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No it is not the MAFs you have several problems. 1B is not a code when it comes first, it means to use table 18 for reference, unless it showed 1B twice in a row. Even though 88 could cause idle problems, it might be there because of a reaction to the 72 and FC. The 72 and FC are likely responcible for most of the codes and that is the vanos solenoid board. There are quite a few DIYs posted on the board for repair. Pretty simple even at lower skill levels.

First thing you should do is clear the codes and see what comes back first, second etc. Start it and if the idle is off read the codes. Then drive and read the codes etc. Don't reset the codes after you do it once. Some codes take time to appear It would not surprise me if you have a bad vanos board and dirty idle control valve. Both are common. Are you going to fix this yourself or take it to a shop?
Well isht. I need to look at the diy's and see what all it entails, but i will probably do it by myself. Hopefully i can get to this tomorrow, but it's probably not going to happen for at least another week or two.
 

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Just a quick note to relay that I had the plenum pulled 9/14 and found 2 hose clamps loose/leaking. Tightened them up, changed the plugs which were pretty crusty and all is well so far. Pulls much better, no misfire, purge valve or small tank leak codes...yet. Thanks
 

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No it is not the MAFs you have several problems. 1B is not a code when it comes first, it means to use table 18 for reference, unless it showed 1B twice in a row. Even though 88 could cause idle problems, it might be there because of a reaction to the 72 and FC. The 72 and FC are likely responcible for most of the codes and that is the vanos solenoid board. There are quite a few DIYs posted on the board for repair. Pretty simple even at lower skill levels.

First thing you should do is clear the codes and see what comes back first, second etc. Start it and if the idle is off read the codes. Then drive and read the codes etc. Don't reset the codes after you do it once. Some codes take time to appear It would not surprise me if you have a bad vanos board and dirty idle control valve. Both are common. Are you going to fix this yourself or take it to a shop?
Sailor - I didn't drive the car over the last week (sitting at the airport) and when I got home I noticed that I am actively leaking oil. Within the 35 mile drive I got down to 1/3 oil levels. Could any of the above noted issues lead to leaking like this (or vice-versa)?

The only work that has been done since I got the car was an oil change 3500 miles ago. What hoses should I be following to look for leaks?

Thanks.
 

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Where is the oil leaking from? Open the air filters and see if you have oil on them, then lift them and look under. Yes vanos problems can cause oil leaks when the vanos on bank 2 has an excess of oil flowing through it. Both of your vanos codes are on bank 2. You should not drive the car until you get this sorted. There is a chance that it is not the board but more often it is just the board.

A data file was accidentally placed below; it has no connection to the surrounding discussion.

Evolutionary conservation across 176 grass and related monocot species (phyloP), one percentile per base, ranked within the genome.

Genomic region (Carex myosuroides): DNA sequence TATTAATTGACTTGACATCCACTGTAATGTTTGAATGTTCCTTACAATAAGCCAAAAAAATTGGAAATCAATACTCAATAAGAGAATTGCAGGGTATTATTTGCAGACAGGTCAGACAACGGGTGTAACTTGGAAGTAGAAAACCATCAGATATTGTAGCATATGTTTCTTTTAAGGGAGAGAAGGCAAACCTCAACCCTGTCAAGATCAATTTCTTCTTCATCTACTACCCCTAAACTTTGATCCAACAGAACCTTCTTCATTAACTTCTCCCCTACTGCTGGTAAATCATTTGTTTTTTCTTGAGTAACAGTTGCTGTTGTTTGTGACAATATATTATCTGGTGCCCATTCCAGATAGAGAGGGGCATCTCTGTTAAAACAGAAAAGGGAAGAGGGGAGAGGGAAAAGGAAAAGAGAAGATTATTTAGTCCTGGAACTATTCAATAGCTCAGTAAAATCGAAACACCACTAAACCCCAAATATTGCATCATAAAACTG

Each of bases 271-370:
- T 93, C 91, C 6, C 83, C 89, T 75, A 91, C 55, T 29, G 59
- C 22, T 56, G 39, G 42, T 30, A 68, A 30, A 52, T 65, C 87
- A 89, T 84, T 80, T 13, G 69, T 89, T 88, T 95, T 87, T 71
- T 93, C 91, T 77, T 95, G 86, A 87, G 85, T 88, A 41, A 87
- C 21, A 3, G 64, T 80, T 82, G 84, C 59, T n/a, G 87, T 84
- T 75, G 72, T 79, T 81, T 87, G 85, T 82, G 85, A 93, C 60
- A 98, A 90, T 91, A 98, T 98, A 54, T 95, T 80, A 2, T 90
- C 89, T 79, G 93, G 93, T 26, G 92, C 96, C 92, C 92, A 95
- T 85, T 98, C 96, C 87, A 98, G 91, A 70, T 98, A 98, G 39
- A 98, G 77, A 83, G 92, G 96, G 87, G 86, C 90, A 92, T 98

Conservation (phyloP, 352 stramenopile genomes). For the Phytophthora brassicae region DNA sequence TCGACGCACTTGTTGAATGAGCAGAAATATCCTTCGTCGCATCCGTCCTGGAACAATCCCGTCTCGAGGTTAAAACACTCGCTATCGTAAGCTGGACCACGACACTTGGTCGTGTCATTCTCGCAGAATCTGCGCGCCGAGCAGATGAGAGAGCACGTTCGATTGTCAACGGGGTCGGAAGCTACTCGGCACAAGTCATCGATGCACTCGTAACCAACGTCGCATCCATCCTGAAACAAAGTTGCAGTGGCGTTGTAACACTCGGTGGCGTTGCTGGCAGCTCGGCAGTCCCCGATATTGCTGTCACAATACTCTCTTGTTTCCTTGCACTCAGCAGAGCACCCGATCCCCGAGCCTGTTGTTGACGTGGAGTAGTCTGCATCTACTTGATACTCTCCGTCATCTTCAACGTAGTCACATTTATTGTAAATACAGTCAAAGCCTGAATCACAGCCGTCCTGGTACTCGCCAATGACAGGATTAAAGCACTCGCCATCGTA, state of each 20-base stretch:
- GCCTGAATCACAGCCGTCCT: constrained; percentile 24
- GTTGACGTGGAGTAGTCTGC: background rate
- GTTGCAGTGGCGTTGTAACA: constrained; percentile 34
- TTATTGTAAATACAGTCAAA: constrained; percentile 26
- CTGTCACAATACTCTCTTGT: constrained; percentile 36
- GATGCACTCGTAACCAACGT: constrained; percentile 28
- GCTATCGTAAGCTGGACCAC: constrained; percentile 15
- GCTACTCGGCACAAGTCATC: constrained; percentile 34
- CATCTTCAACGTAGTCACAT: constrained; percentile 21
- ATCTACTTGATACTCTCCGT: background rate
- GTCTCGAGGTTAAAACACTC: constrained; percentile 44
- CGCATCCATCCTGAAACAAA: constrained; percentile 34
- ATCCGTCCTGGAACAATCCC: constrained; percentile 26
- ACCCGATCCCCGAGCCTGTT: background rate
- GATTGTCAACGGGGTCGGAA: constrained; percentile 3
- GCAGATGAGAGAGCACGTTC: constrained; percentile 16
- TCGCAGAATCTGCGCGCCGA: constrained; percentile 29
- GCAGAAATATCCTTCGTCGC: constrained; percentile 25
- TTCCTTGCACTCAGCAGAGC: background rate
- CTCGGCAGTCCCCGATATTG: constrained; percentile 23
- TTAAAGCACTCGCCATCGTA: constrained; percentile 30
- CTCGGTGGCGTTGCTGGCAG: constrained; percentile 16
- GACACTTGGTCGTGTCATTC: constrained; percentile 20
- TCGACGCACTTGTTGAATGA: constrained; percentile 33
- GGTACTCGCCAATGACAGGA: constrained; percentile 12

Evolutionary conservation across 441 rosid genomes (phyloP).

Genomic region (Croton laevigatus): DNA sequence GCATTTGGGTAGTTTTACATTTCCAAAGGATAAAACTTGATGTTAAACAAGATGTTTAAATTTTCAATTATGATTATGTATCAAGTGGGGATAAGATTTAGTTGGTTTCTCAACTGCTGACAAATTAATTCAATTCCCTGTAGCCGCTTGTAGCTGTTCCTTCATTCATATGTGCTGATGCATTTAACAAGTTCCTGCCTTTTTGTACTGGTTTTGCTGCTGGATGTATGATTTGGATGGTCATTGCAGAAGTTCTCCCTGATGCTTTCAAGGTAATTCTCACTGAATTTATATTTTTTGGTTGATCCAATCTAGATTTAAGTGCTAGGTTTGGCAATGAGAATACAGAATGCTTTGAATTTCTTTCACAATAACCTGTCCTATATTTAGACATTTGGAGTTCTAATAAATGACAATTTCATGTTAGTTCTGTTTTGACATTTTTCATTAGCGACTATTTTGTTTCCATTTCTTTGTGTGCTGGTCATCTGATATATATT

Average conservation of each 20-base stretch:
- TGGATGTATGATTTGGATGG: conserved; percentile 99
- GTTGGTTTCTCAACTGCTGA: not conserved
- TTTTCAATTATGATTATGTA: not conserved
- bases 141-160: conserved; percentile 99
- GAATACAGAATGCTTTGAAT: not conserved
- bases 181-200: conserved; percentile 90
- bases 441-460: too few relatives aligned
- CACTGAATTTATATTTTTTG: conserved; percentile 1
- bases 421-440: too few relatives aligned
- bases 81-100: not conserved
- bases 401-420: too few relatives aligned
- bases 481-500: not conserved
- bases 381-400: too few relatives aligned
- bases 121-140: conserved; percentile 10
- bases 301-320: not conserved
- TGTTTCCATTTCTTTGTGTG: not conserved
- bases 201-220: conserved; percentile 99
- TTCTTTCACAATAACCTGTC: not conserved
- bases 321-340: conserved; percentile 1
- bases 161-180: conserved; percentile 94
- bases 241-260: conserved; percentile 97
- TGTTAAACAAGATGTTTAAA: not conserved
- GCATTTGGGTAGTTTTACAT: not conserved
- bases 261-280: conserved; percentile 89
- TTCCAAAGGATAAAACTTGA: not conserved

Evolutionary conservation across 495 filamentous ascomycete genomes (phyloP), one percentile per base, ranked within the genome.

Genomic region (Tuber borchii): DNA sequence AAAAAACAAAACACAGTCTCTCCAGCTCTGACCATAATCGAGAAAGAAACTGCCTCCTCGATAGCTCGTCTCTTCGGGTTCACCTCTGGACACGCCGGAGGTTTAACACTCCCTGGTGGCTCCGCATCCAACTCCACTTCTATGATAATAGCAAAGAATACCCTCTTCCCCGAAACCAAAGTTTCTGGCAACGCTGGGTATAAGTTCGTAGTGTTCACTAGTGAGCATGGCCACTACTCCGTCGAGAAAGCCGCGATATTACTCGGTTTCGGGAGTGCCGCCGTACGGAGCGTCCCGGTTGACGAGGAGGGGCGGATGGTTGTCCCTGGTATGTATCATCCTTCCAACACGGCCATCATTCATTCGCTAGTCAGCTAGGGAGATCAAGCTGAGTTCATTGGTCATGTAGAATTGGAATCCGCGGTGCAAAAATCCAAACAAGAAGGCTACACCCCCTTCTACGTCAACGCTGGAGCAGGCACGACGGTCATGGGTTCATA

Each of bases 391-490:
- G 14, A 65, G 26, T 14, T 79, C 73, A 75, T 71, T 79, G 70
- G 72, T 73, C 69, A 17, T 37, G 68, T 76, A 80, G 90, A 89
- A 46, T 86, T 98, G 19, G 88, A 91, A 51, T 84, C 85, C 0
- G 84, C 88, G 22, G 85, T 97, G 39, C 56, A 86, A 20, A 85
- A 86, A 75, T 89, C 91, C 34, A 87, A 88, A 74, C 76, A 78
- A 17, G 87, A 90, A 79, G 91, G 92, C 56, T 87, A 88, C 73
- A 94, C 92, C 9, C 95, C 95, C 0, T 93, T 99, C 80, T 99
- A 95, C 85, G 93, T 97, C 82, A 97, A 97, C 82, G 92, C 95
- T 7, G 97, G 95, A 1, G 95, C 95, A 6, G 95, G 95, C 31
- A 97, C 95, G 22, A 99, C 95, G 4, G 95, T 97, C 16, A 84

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Good thing you posted those codes, because Peake tables have mixed up two.
To start 1B actually tells you the table to use which is 18 and 18 only for the M5, why it is 1b on the machine,???
The next one is E8 which is a failed evaporator valve which is very common and will set the light, do you have a light? There is not a diy in either of the indexs for this repair but if you search this forum for Evap or evaporator valve you will find tons.
46/47 are both knock sensors on bank 2 and I find it hard to believe they have both failed. 46 and 45 in the peake tables have the definitions switched. 46 is knock sensor on cyl 5-6 and 47 is 7-9.

I would suggest you clear the codes and see what comes back the 46 and 47 maybe left over from a test or old and not relevant, for that matter so could the E8 if you don't have the light on.
 

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Where is the oil leaking from? Open the air filters and see if you have oil on them, then lift them and look under. Yes vanos problems can cause oil leaks when the vanos on bank 2 has an excess of oil flowing through it. Both of your vanos codes are on bank 2. You should not drive the car until you get this sorted. There is a chance that it is not the board but more often it is just the board.
Thanks. I've started another thread for this issue. Can you possibly respond there so as not to taint this thread?
 

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Had very weird thing happen today

Car started to idle and pull funny. It was misfiring so I thought maybe coils

Used my Autel diagnostic tool and came back with 'misfiring on cyl 7 and 8 with cylinder cutout'

Changed those coils with couple from my E46 330ci (also Bremi) and car was ok briefly. Started ok but after a 30 second drive started to behave funny again and misfire badly.

Went back to diagnostic and came back with cyl 8 misfire. So I swapped that coil again for another one to see if the cyl 8 coil would fail in new spot. After a short drive again car acted up and cylinder 8 again to blame.

Final thing I did was to swap cylinder 8 and cylinder 5 spark plugs around to see maybe that's causing the issue. After driving the car for maybe 15 mins it's still running fine. I do have new plugs on their way so maybe that's the issue.

Any other advice on what it could be??

Error codes were

CA
CB
CC
 

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Hi, all. I just pulled the following codes:

AA - secondary air system (had for a while and am aware of the general cause/fix)
69 -engine temp coolant plausibility
CD - misfire during warmup cyl 1
D0 - misfire during warmup cyl 4
D3 - misfire during warmup cyl 7
D4 - misfire during warmup cyl 8
D5 - misfire during warmup, multiple cyl

I've replaced the t-stat (two times over the last year-ish, as I thought the new t-stat I received could be faulty), the coolant temp sensor for the fan, and the two stage coolant sensor on the t-stat housing. Been getting the 69 code for years despite t-stat changes prior to this year and the most recent changes.